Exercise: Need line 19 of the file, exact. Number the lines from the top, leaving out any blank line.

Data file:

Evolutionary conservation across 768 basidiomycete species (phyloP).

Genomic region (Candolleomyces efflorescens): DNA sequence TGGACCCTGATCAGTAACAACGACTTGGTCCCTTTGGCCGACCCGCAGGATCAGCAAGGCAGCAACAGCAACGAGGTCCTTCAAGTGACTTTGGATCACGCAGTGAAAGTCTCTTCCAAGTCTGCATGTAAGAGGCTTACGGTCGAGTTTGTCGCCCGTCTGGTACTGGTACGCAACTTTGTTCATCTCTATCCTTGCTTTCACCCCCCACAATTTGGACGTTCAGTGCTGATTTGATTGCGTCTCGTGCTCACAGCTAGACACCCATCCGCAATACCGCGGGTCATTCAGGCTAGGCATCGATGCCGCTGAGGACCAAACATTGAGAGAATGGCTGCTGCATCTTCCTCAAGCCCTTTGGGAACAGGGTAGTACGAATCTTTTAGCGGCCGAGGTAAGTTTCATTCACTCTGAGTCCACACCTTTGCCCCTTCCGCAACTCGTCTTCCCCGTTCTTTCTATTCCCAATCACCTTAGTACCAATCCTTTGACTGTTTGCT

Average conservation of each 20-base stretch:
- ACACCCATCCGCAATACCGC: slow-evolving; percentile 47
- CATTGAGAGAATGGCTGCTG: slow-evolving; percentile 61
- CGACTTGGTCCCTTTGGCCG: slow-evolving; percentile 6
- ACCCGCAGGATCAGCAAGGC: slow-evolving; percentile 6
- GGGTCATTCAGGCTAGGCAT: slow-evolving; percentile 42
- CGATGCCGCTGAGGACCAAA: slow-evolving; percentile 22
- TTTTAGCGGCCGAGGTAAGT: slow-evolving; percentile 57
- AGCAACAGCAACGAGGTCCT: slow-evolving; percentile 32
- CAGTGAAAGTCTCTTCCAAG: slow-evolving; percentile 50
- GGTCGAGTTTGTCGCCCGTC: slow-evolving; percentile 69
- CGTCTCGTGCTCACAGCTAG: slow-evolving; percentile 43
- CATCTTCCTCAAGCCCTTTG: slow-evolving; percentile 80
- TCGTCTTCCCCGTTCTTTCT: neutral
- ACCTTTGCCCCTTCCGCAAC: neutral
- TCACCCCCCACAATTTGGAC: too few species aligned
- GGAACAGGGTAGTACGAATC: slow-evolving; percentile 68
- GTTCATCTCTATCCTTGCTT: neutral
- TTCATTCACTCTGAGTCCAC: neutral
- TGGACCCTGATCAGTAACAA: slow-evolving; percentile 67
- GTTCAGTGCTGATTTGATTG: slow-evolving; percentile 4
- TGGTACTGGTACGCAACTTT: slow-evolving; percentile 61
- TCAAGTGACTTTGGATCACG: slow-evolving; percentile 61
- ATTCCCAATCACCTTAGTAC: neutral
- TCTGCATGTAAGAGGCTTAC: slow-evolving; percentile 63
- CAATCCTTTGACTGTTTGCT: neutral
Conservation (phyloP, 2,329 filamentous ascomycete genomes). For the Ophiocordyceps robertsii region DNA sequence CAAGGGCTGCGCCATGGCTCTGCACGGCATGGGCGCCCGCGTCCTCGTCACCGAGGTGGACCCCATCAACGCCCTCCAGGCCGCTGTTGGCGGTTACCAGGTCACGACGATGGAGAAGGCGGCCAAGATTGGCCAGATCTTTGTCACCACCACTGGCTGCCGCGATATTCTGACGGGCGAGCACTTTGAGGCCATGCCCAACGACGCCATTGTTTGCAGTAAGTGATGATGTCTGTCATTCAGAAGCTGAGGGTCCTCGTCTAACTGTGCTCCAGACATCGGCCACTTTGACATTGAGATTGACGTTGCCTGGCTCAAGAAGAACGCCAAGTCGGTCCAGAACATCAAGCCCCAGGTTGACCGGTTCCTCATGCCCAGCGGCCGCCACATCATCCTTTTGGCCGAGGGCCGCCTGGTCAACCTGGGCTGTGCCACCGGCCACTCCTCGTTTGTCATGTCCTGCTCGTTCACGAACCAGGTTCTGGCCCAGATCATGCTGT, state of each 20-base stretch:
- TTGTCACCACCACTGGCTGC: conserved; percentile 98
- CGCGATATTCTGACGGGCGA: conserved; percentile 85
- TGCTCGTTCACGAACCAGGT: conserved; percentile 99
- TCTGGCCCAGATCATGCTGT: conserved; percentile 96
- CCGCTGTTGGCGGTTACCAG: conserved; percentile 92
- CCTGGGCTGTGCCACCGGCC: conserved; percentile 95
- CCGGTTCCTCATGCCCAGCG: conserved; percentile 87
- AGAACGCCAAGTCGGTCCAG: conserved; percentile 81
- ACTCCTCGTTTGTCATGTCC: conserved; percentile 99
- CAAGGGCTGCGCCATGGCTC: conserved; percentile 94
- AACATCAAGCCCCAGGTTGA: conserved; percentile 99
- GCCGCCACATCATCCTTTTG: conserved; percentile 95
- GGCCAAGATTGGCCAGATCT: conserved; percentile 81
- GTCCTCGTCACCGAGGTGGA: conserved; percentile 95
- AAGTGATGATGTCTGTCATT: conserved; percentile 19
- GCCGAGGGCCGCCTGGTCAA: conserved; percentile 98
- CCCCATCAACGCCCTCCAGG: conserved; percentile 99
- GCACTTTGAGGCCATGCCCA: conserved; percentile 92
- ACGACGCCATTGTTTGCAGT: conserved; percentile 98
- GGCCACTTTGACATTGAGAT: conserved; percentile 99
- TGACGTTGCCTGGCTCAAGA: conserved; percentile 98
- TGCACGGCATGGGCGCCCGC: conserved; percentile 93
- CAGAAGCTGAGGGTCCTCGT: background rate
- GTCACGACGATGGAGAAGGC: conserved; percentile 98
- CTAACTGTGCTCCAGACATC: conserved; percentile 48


- GGAACAGGGTAGTACGAATC: slow-evolving; percentile 68